Stimulating Bad Ideas


Stimulating Bad Ideas

Jan 26, 2008 4 min read

Former Distinguished Fellow

Ernest served as a Distinguished Fellow at the Heritage Foundation.

We can't afford Congress. It's driving America's cost-of-living through the roof.

Any tax cut or "economic stimulus" we might get this spring is peanuts compared to how Washington keeps jacking up the price of everything that's important.

By itself, last month's energy bill will make food, cars, gasoline and even light bulbs more expensive. Washington is also the culprit behind high medical bills and health insurance, washing machines that have doubled in price, and our wonderful, more-expensive "lo-flo" toilets that don't flush right.

All this is on top of what red tape already costs us. A 2004 government report admitted that federal regulations cost our economy at least $1.1 trillion each year. That's $3,666 per person, so multiply that by the number of people in your household. And remember that's before the 2007 energy bill. And in addition to taxes.

The new energy laws are a leftist's dream and a supply-sider's nightmare. As 2008 starts, we're paying $3 (often more) for a gallon of gasoline. That's up about a fourth (64 cents) from a year ago. The Heritage Foundation calculates the new energy bill will boost gas prices over $5 a gallon by 2016. Yet rather than let us produce more oil domestically, Congress keeps areas off-limits from drilling that could raise supply and lower prices.

Someday you might save gas, since Congress has dictated that new cars must soon get 10 percent more miles per gallon. But that depends on your being able to afford a new car. Sticker shock on new cars will get worse because engineering them to meet the mandate will raise car prices by $5,000 to $7,000 per car, according to General Motors.

Compounding the engineering challenge is the congressional requirement that more ethanol be mixed into the gasoline. That lowers mpg because ethanol contains less energy. In return for this mileage reduction, your tax dollars are used to pay ethanol producers a 51-cent-per-gallon subsidy. Since the new law compels the sale of 35 billion gallons of ethanol - up from the currently mandated 8 billion gallons a year - the subsidy costs to taxpayers will rise from $4 billion to $17.5 billion annually.

This is why food prices keep going up. As more corn goes into ethanol, food processors must bid against the government subsidy to buy corn. So must livestock producers who need the corn to feed the cattle, chickens and other animals. Even before the four-fold increase in the ethanol mandate, one-fifth of corn production already goes to ethanol. This will worsen the $9 billion a year extra that consumers already pay in food prices because ethanol subsidies have taken so much corn out of the food and feed supply. Thanks to Congress, the era of cheap and plentiful food in America may be over. (Sadly, they'll just propose more food stamps as a "solution.")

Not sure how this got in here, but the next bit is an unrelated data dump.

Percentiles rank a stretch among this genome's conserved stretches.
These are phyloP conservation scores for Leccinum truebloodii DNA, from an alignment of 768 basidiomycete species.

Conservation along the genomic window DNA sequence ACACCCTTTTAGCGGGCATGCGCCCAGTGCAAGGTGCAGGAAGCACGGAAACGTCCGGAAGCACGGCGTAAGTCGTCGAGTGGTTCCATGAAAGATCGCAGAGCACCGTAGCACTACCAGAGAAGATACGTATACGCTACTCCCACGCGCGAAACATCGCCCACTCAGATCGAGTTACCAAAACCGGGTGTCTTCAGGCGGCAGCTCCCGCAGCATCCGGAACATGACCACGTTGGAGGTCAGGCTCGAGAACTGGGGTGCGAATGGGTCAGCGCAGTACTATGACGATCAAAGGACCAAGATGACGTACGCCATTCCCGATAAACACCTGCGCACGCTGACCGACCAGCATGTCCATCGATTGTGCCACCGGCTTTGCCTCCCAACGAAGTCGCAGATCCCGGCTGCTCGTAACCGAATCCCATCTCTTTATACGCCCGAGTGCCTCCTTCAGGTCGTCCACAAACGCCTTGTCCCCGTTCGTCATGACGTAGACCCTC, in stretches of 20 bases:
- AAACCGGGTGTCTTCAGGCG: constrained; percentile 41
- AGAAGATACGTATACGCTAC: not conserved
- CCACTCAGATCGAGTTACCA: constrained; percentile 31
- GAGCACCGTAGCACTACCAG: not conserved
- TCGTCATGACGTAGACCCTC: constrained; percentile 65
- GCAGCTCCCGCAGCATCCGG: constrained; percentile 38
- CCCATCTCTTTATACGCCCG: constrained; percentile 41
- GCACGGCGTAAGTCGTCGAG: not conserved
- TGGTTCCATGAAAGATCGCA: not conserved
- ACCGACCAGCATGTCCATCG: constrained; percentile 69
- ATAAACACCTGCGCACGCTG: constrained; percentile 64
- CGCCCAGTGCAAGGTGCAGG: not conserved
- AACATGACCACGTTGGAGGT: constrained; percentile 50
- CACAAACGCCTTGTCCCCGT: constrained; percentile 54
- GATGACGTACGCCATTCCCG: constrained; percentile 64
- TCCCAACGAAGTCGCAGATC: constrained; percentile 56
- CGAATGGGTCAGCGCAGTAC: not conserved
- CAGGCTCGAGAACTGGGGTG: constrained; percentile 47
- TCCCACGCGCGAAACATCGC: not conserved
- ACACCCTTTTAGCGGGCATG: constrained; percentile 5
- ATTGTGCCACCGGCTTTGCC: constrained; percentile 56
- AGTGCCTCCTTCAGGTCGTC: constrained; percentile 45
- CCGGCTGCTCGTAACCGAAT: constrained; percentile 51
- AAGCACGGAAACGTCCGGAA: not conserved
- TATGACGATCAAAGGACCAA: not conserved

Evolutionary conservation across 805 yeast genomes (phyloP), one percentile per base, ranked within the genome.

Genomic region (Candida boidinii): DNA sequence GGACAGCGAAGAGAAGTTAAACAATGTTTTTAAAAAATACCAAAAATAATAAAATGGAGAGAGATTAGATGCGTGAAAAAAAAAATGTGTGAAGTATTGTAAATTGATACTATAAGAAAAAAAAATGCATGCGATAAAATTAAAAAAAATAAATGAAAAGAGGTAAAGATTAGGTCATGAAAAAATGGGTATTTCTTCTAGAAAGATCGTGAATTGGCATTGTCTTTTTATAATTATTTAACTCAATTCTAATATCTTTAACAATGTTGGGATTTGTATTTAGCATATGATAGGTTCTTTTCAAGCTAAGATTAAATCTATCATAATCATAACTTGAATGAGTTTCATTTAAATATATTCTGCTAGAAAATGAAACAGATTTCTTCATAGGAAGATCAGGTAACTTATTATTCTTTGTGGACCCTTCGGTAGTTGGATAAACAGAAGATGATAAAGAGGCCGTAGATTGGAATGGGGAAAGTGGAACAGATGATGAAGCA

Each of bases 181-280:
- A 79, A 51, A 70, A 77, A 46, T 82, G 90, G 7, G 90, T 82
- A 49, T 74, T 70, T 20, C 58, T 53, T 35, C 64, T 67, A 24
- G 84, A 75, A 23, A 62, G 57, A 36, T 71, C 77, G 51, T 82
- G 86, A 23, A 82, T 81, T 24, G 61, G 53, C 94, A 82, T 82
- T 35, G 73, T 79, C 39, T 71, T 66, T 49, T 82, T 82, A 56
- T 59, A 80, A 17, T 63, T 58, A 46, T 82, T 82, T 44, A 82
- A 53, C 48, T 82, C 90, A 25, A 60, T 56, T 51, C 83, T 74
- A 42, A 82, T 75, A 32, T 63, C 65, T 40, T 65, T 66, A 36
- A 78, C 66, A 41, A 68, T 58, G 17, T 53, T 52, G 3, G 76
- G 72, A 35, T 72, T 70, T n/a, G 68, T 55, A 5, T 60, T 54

Could we just plant more corn (and maybe end $23 billion in farm subsidies)? The ethanol mandate is so massive there's not room to plant more corn to avoid higher food prices. The National Environmental Trust estimates the new mandate will require us to plant an additional 82.5 millon acres of corn (129,000 square miles). That would take every square inch of Tennessee, Kentucky and Ohio - presuming you could evacuate the people and plant every acre.

Then there's Congress' bright idea about light bulbs - banning Thomas Edison's invention of the incandescent bulb. As a smart shopper, I can buy them on sale for only 25 cents each. But I can't find the new curlicue fluorescent bulbs for less than $2 apiece. I've bought some anyway, since they're said to last eight times longer and save 80 percent more energy. But I resent Congress' telling me I've got no choice. I'm tempted to be ornery and stock up on the old-school bulbs before they're banished to consumer prison. (I had the same dismay when the feds banned 99-cent cans of Freon, making us spend a hundred dollars to fix the coolant in our car air-conditioning.)

There's a cultural factor, too. We lose a little refinement when the piggy-tail lights replace decorative bulbs in candelabras, mirror lights, etc., or we can't find small incandescent lights for Christmas decorations.

These mandates come from the same folks who brought us the $900 washing machine (up from $400 or so before federal mandates kicked in) and the pricier 1.6-gallon-per-flush toilet, which wastes water because you have to flush multiple times.

Federal red tape is also the biggest reason why health care is so expensive. For each hour spent with patients, our doctors, nurses and their staff must spend almost another hour doing the paperwork dictated by federal regulations.

No wonder we're losing jobs to the rest of the world. They don't drown themselves in silly red tape that makes the price of their products uncompetitive. But we do.

Presidential candidates take note: If you want to woo middle-class voters, don't offer them one-shot rebates or other "economic stimulus" gimmicks. Bring back common sense, and make life in America affordable again.

Ernest Istook is a distinguished fellow in Government Relations.

First appeared in World Net Daily

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